I have finished Improvisation Chasing Cars. One thing that surprised me was how fast this thirty-six inch painting came to a finished look. Once I had painted all the major components it took three or so hours of focused concentration to do the clean up. And then that was it. Easy to photograph, and easy to wire up. Tomorrow out of the door, and then in a few days off to the client that commission this musical piece.
My impressions. My, this is a small work. I can easily carry it around without concern of banging the edges. That is one advantage with the other being the physical painting of this work progresses quite fast. Let me counter that, for I have checked the date on my work sheet, and that surprisingly read August 23rd. Wow, that is over a month, spent on this small work. Of course, some of that time I used on a sister work that I was painting concurrently, but still? To my surprise I have learned that I put a lot of heart into all my efforts, no matter the size. I guess I was trying to see if I could paint small canvases. Well, I guess I can paint small works. The problem is they take about as much time as larger works, and that is the issue for larger works pay more. Although I do not paint for the money, the money pays for the paint. Interesting dilemma. For commission works the demand is certainly for small to smaller size works, a lot less than four feet. I can say this though, I have reached my limit on the size of the music at thirty-six inches. No smaller, no way.
In the future, I will have to charge more for the one mentioned reason, it takes about the same amount of time to complete a small work or a six-foot artwork. I suppose if this art involves to be spontaneous, like Bebop, or Cosmos forbid, in the style of past music artists, that could speed up things. But I do not expect that. I guess my original approach to doing small works, was to paint them using similar methods as I do with Birthday paintings. But these small works are not Birthday paintings. They are regular artworks. The more I learn the language of music, the more complicated and interesting it has become. I like to portray as much interest as possible in each musical work, no matter the size, and no matter the time needed.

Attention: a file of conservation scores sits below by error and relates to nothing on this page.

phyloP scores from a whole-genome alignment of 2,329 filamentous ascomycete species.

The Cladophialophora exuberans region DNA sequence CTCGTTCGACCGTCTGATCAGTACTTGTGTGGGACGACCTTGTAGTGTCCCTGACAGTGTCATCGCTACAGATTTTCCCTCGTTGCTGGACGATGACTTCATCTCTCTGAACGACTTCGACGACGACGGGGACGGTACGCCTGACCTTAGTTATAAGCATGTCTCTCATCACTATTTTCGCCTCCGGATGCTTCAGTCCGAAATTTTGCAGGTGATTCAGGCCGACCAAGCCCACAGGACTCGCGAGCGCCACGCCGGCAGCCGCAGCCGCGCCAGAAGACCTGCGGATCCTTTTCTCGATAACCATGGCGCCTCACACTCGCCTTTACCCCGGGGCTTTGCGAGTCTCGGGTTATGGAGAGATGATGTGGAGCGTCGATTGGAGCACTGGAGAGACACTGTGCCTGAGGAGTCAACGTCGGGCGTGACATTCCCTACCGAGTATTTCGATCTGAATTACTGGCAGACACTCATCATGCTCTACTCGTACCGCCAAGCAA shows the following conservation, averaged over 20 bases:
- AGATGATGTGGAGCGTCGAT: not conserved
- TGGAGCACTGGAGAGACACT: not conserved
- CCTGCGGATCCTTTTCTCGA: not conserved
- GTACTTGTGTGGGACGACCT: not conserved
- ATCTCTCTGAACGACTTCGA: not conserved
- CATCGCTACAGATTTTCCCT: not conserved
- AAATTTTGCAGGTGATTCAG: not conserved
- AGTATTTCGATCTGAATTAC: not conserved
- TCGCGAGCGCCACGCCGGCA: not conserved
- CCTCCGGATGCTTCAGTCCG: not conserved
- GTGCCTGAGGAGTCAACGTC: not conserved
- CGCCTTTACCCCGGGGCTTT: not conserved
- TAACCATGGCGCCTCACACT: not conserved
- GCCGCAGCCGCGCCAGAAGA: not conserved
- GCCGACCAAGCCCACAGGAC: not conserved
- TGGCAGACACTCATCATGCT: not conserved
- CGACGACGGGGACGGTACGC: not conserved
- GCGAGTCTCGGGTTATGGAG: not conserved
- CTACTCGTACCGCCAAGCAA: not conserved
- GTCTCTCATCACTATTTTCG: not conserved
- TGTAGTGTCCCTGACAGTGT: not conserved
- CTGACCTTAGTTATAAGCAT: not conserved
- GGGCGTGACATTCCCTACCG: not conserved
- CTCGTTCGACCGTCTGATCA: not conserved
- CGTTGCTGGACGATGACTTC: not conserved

Time now to give my feedback on this work. It is cute. of course, and fits most walls. I would have liked to have used some shades of brown on the thirty-six in canvas. I decided not to going along with the work, which told me it was fine with the blues. I work the blue background, considerably, in the clean-up process, which helped. The most interesting new technique, used on this work, is the deep depth of stripping on the small panel. I have in the past been very horizontal in my stripping, and that little nine by twelve-inch panel now challenges that idea. I can see this style being pushed forward on larger works. I love the words, and I uniquely painted them using iridescent paints, which solve an issue on how to softly pop them.
Scott Von Holzen